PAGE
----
At lunch with a few of my co-workers today, talk inevitably turned to Thanksgiving…and side dishes…and Jell-O salad. Now, I always thought crazy Jell-O concoctions died out in the early ‘80s, but apparently in some parts of the country—specifically the Midwest (and no, I'm not being an East Coast snob, my lovely co-worker from Kansas City is the one who brought this to our attention)—Jell-O salad is a staple on the Thanksgiving table.
But is Jell-O salad really a salad? It’s a cold, solid mold/block/sculpture/wondrous thing of gelatin with random (and often eyebrow-raising) ingredients in it—cranberries, crushed pineapple, nuts, cottage cheese, marshmallows, cinnamon candies, carrots, onions (??!)…the list goes on and on (just Google “jello salad” and you’ll see what I mean). Most people at the lunch table agreed—Jell-O “salad” did not really qualify as a salad. Salads should be a gathering of separate ingredients tied together with some kind of dressing, not a mass of disparate things solidified into one quivering object.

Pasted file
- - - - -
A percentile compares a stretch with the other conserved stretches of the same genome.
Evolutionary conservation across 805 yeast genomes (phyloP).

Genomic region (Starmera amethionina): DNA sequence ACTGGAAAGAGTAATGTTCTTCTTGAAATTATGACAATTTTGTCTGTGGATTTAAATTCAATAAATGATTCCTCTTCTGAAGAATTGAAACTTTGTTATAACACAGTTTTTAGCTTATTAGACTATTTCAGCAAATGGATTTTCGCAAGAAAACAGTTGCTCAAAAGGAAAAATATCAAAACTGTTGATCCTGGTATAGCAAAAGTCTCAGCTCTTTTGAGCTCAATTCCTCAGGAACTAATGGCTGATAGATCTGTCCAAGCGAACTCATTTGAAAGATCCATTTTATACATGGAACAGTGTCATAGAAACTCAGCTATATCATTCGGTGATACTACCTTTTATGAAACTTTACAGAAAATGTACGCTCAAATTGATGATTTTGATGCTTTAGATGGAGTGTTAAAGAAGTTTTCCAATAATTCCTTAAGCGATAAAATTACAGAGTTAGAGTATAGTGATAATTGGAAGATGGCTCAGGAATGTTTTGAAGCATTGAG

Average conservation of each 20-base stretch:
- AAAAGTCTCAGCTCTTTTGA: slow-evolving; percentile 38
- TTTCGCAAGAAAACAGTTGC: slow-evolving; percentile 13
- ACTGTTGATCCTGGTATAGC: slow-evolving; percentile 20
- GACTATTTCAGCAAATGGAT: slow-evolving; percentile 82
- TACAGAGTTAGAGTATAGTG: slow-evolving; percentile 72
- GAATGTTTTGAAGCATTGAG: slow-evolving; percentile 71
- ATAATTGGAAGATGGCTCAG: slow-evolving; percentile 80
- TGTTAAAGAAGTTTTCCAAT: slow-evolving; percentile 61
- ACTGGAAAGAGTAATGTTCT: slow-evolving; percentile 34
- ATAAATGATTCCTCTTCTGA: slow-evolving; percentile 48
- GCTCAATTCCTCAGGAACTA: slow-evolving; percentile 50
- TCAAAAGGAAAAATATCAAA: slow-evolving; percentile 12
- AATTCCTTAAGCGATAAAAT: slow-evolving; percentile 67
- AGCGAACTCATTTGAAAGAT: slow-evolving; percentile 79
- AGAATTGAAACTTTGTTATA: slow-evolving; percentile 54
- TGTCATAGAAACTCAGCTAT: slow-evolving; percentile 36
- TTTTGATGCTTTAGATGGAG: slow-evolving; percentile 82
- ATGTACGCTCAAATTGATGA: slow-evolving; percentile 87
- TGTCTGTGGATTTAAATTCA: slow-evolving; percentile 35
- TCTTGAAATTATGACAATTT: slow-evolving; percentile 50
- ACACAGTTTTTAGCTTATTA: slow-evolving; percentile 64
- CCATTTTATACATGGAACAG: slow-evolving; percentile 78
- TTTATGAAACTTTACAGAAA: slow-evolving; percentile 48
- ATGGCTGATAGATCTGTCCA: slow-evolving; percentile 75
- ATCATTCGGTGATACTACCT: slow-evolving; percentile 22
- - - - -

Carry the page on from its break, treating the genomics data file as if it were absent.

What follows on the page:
1 : any of various usually cold dishes: as
a : raw greens (as lettuce) often combined with other vegetables and toppings and served especially with dressing
b : small pieces of food (as pasta, meat, fruit, or vegetables) usually mixed with a dressing (as mayonnaise) or set in gelatin
Notice “or set in gelatin.” So I guess, technically, a Jell-O mold qualifies as a salad. The same goes for Ambrosia Salad, which also came up at lunchtime. (Naturally.) In case you were wondering.
Is Jell-O salad part of your Thanksgiving tradition? And do you think it should be called a “salad” or does it fall into its own unique category of food?
(image: Brad Wenner/Getty Images)